Businesses of all sizes are now taking social media seriously. On the one hand, the modern social media platforms are offering companies an unprecedented opportunity to engage with their customers and to build brand loyalty. On the other hand, they are also raising all sorts of challenging questions about the ownership of content and intellectual property in general.
Take the artist Richard Prince, who used other people’s Instagram images, without their permission, to create a series of portraits, which he then sold. Prince did add his own input to these portraits, in the form of comments and emojis, which, he argues, is enough to make the works original and therefore nullify the issue of copyright. Some of the people whose images he used, however, feel very differently about the matter. It’s noticeable, that Prince used pictures from private individuals rather than from companies, which could feasibly have deeper pockets and (in-house) legal expertise to protect their content. After all, if you have gone to the effort and expense of creating compelling, original content, why would you sit back and watch someone else appropriate it, if you could reasonably stop them from doing so?
At what point, however, does content become original enough to merit its own protection? Does a 140-character Tweet really have as much value as a long-form blog post? Is it worth registering a hashtag as a trademark? The U.S. has already moved in this direction with Coca-Cola applying for protection for two of the hashtags it uses, but there are significant differences between trademark law in the U.S. and trademark law in Europe and the UK in particular. So the first question we need to ask is whether or not it is actually possible to register a hashtag as a trademark.
The answer is, possibly, it depends. Trademarks have to be “of […] distinctive character”. If a hashtag is simply made up of ordinary words then it could be a challenge to demonstrate its distinctiveness. For example one of the most successful hashtags of recent times was Domino’s “#letsdolunch”, which gained massive recognition during the relevant promotion, but could hardly be classed as original and/or distinctive.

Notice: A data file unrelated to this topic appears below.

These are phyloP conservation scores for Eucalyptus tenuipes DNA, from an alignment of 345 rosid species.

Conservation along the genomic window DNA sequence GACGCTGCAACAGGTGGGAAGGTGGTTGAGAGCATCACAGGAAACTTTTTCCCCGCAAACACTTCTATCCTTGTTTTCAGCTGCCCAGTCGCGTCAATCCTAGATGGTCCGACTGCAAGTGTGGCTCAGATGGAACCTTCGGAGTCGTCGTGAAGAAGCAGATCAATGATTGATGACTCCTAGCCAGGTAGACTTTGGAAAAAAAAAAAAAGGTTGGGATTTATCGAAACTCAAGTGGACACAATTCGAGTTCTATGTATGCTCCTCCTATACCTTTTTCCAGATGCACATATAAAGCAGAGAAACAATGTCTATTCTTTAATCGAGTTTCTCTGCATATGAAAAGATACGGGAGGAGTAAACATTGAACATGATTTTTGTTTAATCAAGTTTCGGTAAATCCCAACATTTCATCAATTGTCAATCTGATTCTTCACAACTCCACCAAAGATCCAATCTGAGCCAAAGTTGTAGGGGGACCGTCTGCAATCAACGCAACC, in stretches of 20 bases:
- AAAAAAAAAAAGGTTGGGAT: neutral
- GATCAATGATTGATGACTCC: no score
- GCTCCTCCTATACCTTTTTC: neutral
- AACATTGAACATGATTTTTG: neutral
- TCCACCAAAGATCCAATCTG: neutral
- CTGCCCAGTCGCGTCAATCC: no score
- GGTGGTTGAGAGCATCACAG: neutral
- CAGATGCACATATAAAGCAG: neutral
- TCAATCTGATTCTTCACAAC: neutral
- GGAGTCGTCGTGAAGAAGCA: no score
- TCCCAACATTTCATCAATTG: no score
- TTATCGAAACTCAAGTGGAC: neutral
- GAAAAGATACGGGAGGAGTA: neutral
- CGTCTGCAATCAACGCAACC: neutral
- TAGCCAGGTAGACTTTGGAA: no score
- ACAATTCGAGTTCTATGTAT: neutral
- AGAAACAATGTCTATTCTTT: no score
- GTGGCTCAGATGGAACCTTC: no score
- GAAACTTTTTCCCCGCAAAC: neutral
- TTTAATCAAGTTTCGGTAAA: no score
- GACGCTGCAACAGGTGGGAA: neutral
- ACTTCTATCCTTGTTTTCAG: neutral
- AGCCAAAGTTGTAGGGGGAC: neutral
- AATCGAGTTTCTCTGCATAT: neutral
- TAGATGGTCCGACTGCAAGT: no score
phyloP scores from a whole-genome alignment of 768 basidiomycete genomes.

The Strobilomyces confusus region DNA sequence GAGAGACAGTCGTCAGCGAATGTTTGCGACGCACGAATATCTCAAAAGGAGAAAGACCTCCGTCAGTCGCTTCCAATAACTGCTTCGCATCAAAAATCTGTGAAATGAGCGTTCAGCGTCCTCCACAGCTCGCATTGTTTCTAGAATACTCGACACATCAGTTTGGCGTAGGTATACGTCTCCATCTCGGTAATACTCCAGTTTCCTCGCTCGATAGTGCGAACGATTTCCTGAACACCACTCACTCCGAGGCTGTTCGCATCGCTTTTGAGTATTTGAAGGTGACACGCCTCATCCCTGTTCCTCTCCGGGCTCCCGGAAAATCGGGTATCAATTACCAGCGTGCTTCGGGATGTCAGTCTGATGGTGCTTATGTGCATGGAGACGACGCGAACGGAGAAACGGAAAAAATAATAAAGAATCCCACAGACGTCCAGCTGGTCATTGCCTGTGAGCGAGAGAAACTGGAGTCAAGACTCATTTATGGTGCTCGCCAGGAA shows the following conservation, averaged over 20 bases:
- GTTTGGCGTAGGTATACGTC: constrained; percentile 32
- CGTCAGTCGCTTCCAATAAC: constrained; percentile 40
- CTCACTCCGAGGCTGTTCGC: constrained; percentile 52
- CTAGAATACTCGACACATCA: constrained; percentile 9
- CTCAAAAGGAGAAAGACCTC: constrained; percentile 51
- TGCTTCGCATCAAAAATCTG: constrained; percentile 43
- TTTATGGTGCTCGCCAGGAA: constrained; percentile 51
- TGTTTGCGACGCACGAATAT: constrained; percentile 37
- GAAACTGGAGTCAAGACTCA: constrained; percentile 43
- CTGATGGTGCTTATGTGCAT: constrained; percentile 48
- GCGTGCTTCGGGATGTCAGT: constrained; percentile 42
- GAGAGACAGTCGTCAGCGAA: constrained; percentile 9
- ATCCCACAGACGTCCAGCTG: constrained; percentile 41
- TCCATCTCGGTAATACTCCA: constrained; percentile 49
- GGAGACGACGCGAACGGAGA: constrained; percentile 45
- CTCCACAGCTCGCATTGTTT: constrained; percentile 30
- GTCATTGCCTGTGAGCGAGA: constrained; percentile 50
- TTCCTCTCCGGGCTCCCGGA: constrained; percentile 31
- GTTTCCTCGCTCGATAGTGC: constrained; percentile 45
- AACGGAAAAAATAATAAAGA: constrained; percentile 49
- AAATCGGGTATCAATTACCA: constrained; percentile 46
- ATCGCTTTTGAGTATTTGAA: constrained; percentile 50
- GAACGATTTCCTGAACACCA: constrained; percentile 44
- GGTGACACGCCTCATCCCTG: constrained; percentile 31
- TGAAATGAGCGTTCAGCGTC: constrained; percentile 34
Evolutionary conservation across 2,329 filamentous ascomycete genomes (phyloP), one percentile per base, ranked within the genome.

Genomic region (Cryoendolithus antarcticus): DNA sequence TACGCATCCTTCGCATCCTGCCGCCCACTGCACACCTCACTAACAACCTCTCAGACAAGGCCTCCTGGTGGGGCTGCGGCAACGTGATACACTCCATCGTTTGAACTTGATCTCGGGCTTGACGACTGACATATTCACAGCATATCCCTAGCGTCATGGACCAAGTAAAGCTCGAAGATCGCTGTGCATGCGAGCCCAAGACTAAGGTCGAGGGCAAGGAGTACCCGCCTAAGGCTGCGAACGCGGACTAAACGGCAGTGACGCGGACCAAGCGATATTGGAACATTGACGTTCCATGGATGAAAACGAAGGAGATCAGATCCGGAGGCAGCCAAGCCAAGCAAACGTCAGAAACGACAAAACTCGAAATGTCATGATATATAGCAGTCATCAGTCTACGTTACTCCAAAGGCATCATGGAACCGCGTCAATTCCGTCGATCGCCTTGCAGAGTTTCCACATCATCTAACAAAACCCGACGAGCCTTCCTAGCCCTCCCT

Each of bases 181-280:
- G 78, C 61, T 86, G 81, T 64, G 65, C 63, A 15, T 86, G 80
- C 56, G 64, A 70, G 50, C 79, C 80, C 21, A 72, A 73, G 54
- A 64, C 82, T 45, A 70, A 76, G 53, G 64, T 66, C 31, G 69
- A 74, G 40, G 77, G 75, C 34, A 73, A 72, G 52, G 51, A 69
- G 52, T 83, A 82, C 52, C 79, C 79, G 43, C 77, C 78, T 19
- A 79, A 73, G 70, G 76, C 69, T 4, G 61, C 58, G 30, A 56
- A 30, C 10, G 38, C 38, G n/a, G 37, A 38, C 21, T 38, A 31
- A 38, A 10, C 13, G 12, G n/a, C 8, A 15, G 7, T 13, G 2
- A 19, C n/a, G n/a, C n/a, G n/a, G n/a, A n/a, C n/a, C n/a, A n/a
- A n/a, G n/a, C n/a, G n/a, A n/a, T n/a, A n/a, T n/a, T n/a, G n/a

One way to get around the issue of distinctiveness would be to incorporate an existing trademark, as is the case with Coca-Cola in the U.S. which has adopted “#cokecanpics” and “#smilewithacoke” but this then raises the question of the value of going through the trademarking process in the first place. In other words, what additional protection is gained by protecting the hashtag? In some cases, there could be a financial argument for protecting it as a trademark. Sporting bodies, for example, may want to prevent non-sponsors from piggybacking on the immense publicity their events generate, so, for example, protecting #olympics could make sense. It’s also worth remembering that companies are increasingly using hashtags outside of social media, including on physical products, which could support registration.
It is, however, entirely possible that the key issue with attempting to protect hashtags is that the protection may either defeat the purpose of the exercise or become a victim of its own success. The whole point of hashtags is that it makes it easy for internet users to find content related to a particular topic and the whole point of creating great content for social media is to have it liked and shared. In short, if the effect of your trademark is to make people feel wary about sharing your content then you’ve just blown a hole in your marketing strategy. If, however, your hashtag does become highly popular, or even go viral, then there is a strong possibility it will lose its distinctiveness and therefore cease to be considered a valid trademark.